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With another famously hot Columbia summer in full swing, taking care of your skin is more important than ever.

Ultraviolet (UV) rays from the sun are strongest during this time of year and excessive exposure to these harmful rays can be damaging to the skin—resulting in sunburn, premature aging or skin cancer.

“We all look forward to having a little fun in the sun, but failure to protect your skin when you’re outdoors can be painful and dangerous,” Kimberly Frick said, family nurse practitioner at Prisma Health Family Medicine–Parkridge in Columbia. “Our skin is our largest organ, and it shields us from a number of harmful elements. Keeping it properly hydrated and protected is critical to leading a healthy life.”

The best way to stay safe from the sun is to stay indoors, especially between 10 a.m. and 4 p.m. when UV rays are strongest, but knowing that option will not appeal to most people, Prisma Health experts offer the following tips for skin protection.

Wear protective clothing, like a wide brimmed hat to protect your face, neck and ears. If you’ll be directly exposed to the sun for a long period of time, consider covering your arms and legs with loose fitting clothing despite the heat. And don’t forget your sunglasses: choose a pair that blocks 99% to 100% of UVA and UVB rays. 

Always use sunscreen. The American Cancer Society recommends broad spectrum products with an SPF of 30 or higher. Sunscreen should be applied on all exposed areas of your body at least 20 minutes before going outside. This includes your ears, the back of your neck, feet and the top of your head if you do not have hair for protection. Remember to reapply sunscreen every two hours, especially if swimming or toweling off frequently. Doctors at Prisma Health emphasize that despite advertising claims, there is no such thing as “waterproof” sunscreen.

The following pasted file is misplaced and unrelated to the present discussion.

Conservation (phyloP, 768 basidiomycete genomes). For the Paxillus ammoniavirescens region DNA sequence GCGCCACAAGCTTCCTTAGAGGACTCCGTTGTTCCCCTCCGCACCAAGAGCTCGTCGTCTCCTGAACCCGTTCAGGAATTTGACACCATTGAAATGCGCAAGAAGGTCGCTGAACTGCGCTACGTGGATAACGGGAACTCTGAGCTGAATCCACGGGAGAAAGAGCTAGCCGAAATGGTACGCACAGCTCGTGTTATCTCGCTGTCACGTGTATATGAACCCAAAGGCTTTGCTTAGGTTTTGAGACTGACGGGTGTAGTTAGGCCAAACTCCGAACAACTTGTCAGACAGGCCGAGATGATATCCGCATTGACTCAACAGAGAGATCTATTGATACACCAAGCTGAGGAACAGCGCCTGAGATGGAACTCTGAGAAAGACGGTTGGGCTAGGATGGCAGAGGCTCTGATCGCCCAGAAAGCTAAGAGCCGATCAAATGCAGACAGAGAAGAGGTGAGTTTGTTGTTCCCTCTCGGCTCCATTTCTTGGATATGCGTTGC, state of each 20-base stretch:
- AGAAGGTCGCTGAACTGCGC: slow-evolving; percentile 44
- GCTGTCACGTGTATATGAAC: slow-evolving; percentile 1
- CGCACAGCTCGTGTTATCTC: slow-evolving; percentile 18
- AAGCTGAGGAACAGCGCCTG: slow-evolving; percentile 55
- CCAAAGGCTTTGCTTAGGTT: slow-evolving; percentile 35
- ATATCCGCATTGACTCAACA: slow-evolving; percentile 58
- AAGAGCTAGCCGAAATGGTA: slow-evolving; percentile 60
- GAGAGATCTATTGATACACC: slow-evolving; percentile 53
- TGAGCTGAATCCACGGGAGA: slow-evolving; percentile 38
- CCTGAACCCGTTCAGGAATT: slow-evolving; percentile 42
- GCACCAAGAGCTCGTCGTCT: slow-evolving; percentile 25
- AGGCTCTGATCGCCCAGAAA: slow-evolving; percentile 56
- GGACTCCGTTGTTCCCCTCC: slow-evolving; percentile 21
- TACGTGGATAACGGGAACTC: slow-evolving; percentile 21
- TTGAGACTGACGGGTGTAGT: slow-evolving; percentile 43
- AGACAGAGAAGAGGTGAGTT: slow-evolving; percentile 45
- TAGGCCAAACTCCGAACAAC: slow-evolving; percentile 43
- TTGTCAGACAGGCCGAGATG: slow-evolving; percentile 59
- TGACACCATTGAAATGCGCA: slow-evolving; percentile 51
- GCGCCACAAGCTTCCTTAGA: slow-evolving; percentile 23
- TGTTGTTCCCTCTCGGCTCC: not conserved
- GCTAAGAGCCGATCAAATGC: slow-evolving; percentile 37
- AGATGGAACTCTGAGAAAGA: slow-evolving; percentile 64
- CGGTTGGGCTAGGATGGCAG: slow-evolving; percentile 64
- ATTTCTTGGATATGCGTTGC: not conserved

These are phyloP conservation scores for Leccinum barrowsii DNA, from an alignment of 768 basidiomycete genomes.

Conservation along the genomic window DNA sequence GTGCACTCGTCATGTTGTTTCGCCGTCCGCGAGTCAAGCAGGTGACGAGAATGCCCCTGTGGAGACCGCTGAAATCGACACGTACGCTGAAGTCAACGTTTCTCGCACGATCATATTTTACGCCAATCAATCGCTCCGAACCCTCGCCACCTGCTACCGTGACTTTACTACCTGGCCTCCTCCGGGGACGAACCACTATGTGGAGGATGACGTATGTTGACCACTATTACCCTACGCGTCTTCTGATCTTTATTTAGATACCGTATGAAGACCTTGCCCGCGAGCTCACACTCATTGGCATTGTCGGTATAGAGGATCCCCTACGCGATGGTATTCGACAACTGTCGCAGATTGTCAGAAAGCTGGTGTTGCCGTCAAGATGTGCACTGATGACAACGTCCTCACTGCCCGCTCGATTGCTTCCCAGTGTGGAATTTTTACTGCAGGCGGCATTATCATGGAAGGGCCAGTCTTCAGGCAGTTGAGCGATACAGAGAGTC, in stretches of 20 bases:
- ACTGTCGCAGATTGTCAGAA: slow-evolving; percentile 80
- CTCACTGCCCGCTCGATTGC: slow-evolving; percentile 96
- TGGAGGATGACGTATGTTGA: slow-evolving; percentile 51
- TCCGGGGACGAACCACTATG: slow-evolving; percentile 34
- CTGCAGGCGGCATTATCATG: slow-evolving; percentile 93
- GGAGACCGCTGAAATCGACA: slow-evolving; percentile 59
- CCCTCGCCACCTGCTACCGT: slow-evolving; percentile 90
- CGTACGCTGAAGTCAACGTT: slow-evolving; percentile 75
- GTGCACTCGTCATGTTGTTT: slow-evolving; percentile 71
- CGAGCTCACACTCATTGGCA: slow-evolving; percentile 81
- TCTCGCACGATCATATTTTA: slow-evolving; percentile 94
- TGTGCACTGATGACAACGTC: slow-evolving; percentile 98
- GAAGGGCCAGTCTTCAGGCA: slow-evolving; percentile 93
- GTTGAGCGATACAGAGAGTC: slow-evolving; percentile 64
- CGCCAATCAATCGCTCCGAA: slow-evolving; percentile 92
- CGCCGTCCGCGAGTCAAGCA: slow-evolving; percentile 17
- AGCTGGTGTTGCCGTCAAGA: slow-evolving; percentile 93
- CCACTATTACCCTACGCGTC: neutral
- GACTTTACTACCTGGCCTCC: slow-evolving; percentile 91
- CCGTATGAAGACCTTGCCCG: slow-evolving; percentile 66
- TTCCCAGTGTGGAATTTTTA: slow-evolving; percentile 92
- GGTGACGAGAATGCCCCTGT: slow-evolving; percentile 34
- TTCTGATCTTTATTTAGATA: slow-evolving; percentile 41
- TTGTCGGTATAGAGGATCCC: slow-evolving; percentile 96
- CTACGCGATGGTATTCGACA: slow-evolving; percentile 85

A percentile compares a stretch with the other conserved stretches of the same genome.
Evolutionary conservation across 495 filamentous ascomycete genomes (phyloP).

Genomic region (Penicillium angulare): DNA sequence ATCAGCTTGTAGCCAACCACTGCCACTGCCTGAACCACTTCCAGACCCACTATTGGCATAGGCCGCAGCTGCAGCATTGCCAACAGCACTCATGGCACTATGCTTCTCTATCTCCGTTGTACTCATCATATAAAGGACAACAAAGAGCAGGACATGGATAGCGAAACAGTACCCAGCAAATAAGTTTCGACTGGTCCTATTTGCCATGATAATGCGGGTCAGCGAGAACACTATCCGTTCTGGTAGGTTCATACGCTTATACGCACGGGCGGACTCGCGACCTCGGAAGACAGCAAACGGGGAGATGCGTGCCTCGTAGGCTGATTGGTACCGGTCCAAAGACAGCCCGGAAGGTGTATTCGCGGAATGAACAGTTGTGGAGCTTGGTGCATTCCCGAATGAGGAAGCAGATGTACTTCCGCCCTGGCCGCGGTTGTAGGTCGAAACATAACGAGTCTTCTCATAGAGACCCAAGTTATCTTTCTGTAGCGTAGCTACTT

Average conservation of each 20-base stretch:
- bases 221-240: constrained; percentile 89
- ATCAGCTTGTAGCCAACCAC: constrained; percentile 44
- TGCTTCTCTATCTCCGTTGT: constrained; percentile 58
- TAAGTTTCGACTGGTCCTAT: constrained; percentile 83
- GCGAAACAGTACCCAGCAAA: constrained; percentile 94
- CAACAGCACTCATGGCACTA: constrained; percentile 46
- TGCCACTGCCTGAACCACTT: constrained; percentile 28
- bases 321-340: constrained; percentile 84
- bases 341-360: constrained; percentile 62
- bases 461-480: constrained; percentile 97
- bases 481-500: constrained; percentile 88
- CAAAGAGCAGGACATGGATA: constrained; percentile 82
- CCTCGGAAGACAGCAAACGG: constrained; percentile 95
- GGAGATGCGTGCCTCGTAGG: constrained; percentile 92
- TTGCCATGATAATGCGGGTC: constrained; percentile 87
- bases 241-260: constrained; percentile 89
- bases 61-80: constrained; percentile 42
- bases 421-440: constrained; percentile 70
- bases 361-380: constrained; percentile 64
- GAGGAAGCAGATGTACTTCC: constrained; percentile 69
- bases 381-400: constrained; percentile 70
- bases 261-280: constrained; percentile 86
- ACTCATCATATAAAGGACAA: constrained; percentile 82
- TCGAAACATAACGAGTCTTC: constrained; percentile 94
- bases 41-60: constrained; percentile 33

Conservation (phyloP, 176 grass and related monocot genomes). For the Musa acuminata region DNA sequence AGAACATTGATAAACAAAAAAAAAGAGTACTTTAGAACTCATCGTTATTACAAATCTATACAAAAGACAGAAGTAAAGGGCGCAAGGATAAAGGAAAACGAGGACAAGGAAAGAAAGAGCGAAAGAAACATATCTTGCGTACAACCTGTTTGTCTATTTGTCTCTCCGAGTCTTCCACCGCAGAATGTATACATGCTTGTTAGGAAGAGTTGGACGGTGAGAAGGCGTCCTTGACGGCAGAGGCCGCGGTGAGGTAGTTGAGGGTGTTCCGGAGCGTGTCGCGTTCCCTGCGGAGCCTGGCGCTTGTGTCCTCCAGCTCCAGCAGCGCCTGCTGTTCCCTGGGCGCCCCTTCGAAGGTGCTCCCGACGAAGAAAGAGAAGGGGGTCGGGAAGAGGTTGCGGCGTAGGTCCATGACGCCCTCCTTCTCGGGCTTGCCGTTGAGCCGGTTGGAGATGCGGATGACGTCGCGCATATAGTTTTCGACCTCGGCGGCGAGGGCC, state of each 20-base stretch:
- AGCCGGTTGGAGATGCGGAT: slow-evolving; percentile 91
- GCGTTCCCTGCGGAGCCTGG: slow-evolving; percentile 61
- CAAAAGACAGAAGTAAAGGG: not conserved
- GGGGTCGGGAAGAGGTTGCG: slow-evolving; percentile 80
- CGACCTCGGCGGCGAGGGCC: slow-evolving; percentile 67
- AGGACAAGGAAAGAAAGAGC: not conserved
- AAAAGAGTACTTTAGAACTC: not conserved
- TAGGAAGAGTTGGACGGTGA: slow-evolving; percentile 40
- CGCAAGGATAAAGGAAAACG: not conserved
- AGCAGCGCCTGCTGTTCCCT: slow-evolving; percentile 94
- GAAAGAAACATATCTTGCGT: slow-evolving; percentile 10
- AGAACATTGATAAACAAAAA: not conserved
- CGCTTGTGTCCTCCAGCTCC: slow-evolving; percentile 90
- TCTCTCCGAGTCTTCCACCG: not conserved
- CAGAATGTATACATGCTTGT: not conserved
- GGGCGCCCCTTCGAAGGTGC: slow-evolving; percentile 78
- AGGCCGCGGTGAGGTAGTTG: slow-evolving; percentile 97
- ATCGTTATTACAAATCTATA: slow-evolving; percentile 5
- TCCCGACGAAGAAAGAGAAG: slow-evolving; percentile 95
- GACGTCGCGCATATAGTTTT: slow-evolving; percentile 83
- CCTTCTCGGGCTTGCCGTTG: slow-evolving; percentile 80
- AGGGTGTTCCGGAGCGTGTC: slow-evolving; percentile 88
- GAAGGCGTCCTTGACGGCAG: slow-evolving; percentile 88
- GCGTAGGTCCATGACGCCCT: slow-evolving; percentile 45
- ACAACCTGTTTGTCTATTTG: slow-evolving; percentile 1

Seek shade whenever possible. While trees and canopies do not provide complete protection from the sun, they do lessen your exposure. An umbrella can also provide protection while allowing you to enjoy the warm temperatures.

Don’t forget to protect your child’s skin, too. When choosing sunscreen for your little ones, look for products containing a physical blocker like zinc oxide. This includes babies, who have smaller amounts of melanin than older children and adults and can burn quicker. If your child has light colored or thin hair, be sure to apply sunscreen to that area as well and incorporate hats into their daily routine.

Be aware of the risks of tanning. Sunless tanning creams are much safer than tanning beds.

Short term overexposure to the sun could result in sunburn whereas prolonged overexposure could lead to premature aging, blinding eye diseases or skin cancer. Skin cancer is the most common cancer in the United States and typically forms on the areas of the body that are most exposed to UV radiation.

“Unlike many forms of cancer, skin cancer is preventable,” said Dr. Jeremiah Miller, a dermatologist with Prisma Health. “Overexposure to UV rays, whether purposely through tanning or from failure to protect your skin, is the number one cause of skin cancer and something that is avoidable. Cover up when you go outdoors and never skip sunscreen. If at any time you find any new markings, sores or moles on your skin, make an appointment with your doctor.”

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